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# What is an Allowance Method?

Article Details
• Written By: Osmand Vitez
• Edited By: Kristen Osborne
2003-2019
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An allowance method is a way companies calculate how many open accounts receivables they will be unable to collect. Companies that sell goods or services on account will allow customers to pay off the total charge over time. Some customers, unfortunately, never pay off their balances. When this occurs, companies must write off the dollar amount as lost sales. Using an allowance method, such as percent of sales or percent of receivables, allows companies to properly account for expected accounts receivable losses. The allowance presents a truer picture of the company’s financial position.

In order to properly create an allowance method calculation, companies must have historical records of their accounts receivable collections. The most common way companies complete this is by tracking the age of their receivable accounts. A report will list each open account by the number of days outstanding, such as 30, 60, 90 or 120 days old. As the receivables fall into the older age categories, the opportunity to collect the accounts usually decreases. Accountants work through this report to determine what percent of open receivables are noncollectable and then write them off per company policy. This record helps create an official allowance write-off method.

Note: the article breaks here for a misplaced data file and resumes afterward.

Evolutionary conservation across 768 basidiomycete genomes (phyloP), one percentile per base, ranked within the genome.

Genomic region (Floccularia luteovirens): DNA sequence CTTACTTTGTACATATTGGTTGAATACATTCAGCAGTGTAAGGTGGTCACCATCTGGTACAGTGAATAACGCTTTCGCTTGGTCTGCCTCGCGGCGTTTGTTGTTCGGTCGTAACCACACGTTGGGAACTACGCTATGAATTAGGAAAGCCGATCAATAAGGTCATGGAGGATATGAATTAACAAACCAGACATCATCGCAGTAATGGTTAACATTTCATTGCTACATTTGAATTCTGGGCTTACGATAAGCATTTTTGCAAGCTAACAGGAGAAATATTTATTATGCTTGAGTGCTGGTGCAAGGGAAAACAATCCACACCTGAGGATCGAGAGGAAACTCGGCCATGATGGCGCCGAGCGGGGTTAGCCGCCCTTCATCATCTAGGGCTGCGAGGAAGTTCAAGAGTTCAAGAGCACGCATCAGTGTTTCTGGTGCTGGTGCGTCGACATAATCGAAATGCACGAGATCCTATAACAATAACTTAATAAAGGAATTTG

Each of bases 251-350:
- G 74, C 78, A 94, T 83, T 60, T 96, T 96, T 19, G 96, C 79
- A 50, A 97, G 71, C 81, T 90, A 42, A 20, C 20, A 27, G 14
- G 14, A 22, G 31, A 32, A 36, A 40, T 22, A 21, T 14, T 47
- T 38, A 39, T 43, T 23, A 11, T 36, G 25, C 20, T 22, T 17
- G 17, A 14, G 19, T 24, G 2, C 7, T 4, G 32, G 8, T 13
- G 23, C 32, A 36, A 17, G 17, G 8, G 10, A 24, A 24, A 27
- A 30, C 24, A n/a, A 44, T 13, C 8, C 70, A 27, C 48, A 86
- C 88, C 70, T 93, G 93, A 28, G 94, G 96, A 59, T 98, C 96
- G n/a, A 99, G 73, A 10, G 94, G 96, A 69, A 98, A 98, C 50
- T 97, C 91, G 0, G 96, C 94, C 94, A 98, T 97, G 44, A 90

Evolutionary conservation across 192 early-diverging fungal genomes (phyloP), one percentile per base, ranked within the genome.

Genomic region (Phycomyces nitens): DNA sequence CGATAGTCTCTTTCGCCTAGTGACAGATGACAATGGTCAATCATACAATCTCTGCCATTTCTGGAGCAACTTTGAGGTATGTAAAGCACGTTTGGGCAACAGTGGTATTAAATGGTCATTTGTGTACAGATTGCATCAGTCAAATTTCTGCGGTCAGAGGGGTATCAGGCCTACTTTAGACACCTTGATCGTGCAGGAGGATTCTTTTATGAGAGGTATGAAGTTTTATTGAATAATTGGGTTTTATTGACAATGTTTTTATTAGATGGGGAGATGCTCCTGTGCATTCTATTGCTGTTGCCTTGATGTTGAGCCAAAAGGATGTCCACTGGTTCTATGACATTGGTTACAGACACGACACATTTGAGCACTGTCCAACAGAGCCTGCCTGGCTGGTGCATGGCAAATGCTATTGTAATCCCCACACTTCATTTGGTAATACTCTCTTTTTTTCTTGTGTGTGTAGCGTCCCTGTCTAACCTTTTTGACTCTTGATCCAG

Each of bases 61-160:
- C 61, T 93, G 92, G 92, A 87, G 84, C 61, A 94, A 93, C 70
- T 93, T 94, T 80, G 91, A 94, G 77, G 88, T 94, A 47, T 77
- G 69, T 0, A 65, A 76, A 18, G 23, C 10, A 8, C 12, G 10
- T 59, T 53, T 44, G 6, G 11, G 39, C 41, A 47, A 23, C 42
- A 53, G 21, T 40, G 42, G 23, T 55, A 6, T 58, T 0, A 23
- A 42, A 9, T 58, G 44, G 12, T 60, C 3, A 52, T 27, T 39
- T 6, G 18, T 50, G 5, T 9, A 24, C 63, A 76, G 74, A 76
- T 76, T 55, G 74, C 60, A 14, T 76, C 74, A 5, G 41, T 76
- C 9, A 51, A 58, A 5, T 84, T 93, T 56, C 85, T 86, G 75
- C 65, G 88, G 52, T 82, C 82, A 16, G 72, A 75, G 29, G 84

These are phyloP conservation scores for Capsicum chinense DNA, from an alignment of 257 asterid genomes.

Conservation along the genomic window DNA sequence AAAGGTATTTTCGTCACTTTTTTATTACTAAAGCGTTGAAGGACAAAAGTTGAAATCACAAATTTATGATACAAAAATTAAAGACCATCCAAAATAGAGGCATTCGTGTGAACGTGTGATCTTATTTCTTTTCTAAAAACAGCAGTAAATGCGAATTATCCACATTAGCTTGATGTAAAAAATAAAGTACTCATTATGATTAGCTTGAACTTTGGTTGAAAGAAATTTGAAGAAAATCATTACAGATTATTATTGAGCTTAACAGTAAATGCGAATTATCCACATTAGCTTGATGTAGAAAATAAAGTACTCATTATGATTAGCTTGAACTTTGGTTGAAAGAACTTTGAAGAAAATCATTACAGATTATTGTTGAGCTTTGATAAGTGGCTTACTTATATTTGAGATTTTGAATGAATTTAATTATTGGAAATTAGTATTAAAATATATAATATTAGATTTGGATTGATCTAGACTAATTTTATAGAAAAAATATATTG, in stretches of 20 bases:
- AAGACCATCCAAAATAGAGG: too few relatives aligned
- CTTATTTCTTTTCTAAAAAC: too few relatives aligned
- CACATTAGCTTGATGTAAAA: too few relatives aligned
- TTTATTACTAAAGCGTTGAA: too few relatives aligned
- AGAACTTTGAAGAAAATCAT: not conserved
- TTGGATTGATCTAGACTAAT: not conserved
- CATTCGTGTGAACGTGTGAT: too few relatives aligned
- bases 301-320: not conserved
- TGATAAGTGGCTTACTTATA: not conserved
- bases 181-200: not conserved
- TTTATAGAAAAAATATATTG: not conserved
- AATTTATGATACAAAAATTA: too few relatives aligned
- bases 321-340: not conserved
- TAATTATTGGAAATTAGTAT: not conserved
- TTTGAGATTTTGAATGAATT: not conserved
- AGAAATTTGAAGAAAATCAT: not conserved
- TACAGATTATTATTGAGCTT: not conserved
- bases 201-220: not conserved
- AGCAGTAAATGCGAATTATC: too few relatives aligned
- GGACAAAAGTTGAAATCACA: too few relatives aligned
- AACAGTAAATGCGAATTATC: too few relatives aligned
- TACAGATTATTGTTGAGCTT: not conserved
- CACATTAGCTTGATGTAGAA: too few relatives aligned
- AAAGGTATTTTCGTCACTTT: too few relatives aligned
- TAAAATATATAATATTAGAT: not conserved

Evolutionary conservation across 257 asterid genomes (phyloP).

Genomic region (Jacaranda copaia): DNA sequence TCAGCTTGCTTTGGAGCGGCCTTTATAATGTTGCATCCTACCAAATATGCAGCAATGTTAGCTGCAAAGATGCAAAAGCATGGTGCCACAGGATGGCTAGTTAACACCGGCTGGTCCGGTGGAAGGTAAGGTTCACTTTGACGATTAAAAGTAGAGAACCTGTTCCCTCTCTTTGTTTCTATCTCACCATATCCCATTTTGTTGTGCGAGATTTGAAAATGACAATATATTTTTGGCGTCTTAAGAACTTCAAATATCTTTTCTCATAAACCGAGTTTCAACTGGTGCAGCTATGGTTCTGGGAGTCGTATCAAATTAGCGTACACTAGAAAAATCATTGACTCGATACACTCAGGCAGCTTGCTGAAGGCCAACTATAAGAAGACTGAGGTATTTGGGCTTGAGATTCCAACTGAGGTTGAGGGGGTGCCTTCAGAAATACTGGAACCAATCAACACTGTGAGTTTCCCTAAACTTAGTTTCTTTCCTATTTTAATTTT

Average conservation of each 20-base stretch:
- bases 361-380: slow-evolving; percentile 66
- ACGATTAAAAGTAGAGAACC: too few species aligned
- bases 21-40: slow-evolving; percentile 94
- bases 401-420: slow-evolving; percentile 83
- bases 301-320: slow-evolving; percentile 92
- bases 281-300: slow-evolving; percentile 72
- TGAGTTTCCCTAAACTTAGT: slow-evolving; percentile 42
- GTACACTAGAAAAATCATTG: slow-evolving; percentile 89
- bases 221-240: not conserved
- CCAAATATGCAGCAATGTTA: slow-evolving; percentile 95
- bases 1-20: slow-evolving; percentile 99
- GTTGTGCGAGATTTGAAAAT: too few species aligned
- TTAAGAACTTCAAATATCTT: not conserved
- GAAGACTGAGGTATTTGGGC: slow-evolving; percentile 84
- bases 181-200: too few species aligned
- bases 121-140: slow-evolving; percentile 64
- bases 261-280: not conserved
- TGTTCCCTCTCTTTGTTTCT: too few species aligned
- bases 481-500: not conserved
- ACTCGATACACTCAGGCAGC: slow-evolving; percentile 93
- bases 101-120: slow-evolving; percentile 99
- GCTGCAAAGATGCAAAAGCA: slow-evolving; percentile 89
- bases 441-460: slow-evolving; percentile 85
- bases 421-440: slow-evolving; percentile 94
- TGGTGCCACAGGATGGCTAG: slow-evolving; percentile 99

When using the percent of sales allowance method, accountants divide the company’s credit sales by the total sales from the company to create an allowance percentage. The credit sales usually represent the total credit sales that were not collectible during a specific time period. To create an average percentage, accountants will repeat this for several consecutive months to create the most accurate write-off percentage. This percentage will then be the factor that accountants use to determine how much of their total credit sales to write off based on sales.

The other allowance method, percent of receivables, is similar to the percent of sales method. Accountants will, however, divide the total accounts receivables by the historical accounts written off as noncollectable. This allowance method is often seen as more accurate than the sales method. As sales can increase or decrease frequently, the allowance percentage can also fluctuate wildly. Using accounts receivables as the denominator will likely reduce these fluctuations by only taking the average accounts receivable sales each month. Companies typically employ a few accountants whose job is to constantly manage the accounts receivable and collections process. Calculating the percent of bad accounts using the receivable method for bad accounts is typically a common process for these accountants.